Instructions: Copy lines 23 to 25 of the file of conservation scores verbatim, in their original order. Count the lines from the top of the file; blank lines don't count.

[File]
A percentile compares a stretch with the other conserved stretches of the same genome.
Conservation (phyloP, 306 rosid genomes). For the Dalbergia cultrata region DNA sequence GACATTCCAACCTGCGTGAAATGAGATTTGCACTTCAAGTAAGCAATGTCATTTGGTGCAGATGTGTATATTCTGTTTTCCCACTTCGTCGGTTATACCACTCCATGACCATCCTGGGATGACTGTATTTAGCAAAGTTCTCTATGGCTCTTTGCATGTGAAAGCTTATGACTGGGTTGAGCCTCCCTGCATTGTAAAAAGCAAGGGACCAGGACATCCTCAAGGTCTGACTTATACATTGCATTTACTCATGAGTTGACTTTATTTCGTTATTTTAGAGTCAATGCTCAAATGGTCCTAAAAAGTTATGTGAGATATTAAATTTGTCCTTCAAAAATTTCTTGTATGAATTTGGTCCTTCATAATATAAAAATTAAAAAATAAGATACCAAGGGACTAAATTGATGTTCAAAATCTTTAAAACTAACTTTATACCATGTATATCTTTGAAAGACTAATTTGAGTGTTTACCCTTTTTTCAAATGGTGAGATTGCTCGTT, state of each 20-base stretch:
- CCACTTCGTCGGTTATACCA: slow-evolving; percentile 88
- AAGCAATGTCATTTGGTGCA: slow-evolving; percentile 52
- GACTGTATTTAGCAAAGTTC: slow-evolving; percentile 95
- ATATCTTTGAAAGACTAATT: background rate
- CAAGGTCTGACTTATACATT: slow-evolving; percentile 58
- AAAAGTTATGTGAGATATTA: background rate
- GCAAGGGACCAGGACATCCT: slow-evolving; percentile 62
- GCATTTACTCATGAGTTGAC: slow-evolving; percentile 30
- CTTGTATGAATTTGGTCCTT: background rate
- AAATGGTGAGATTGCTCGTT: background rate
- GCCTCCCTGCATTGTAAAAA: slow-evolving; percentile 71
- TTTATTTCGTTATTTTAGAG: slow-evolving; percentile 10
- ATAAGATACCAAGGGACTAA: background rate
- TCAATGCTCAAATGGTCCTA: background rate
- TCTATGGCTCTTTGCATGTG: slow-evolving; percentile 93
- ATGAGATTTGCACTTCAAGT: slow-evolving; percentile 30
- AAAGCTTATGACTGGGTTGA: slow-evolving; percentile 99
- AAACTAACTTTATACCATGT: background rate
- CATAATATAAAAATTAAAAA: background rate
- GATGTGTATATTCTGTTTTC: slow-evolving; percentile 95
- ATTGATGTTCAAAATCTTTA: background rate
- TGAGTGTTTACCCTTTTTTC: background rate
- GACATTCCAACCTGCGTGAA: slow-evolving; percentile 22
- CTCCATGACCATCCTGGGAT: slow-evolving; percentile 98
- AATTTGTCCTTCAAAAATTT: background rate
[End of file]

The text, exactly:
- ATTGATGTTCAAAATCTTTA: background rate
- TGAGTGTTTACCCTTTTTTC: background rate
- GACATTCCAACCTGCGTGAA: slow-evolving; percentile 22